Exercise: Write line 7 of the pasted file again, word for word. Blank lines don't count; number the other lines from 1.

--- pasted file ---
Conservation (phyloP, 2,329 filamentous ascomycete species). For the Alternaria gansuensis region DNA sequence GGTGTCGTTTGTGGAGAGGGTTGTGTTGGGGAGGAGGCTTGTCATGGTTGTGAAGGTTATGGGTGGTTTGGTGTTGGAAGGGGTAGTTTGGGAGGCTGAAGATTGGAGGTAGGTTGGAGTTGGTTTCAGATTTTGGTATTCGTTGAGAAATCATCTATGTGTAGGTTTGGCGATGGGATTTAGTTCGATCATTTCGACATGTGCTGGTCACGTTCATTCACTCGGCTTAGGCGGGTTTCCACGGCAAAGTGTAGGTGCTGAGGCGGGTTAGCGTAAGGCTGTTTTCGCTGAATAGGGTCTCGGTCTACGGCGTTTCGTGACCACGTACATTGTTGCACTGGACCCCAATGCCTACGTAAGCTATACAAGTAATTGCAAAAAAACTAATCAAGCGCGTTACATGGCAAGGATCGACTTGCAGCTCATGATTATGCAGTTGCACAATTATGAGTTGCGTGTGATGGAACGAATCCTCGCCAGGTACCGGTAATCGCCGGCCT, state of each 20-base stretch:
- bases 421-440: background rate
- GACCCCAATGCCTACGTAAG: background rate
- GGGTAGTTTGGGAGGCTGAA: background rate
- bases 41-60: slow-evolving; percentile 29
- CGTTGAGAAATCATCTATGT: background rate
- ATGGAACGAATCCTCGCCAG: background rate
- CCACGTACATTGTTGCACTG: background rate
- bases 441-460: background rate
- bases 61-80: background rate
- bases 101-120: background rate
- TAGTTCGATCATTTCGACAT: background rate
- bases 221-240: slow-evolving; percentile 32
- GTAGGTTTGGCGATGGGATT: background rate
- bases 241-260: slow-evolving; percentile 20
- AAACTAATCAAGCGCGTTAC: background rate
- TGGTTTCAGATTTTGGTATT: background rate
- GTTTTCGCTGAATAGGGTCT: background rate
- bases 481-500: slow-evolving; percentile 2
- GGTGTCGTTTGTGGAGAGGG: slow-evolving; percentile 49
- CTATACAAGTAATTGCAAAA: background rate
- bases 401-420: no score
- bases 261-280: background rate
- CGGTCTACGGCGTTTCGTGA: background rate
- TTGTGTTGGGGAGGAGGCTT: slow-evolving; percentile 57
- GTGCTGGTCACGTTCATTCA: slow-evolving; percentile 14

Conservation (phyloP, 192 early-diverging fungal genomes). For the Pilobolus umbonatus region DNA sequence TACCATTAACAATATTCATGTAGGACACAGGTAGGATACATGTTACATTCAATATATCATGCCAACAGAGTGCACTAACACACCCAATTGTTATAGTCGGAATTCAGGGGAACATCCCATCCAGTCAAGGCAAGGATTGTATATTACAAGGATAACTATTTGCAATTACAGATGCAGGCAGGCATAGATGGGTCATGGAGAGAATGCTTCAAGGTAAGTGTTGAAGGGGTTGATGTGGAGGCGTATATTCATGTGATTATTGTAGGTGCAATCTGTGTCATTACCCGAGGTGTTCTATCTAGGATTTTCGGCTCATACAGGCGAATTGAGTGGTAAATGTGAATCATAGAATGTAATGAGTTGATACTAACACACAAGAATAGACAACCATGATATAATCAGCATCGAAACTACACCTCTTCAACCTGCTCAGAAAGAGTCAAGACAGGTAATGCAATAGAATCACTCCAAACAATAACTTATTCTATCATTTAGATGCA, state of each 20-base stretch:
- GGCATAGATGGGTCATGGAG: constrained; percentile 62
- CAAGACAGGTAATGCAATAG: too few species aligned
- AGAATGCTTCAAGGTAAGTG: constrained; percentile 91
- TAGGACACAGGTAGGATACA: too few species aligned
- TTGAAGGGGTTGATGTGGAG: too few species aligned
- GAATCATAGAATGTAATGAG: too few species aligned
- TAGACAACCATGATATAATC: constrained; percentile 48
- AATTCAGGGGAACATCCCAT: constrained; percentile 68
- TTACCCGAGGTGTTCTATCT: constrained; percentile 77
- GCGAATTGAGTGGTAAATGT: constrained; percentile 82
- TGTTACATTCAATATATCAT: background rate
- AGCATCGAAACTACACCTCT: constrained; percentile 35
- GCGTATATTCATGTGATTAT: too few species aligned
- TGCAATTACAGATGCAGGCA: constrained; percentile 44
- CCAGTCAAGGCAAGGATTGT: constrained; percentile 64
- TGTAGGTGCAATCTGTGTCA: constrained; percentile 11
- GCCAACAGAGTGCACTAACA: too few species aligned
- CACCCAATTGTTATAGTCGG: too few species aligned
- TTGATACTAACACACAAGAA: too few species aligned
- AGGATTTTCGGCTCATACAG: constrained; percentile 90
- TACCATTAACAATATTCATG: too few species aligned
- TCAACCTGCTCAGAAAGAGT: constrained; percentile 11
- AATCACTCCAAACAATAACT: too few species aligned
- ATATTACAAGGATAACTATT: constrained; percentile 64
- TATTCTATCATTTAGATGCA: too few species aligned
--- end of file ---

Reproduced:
- ATGGAACGAATCCTCGCCAG: background rate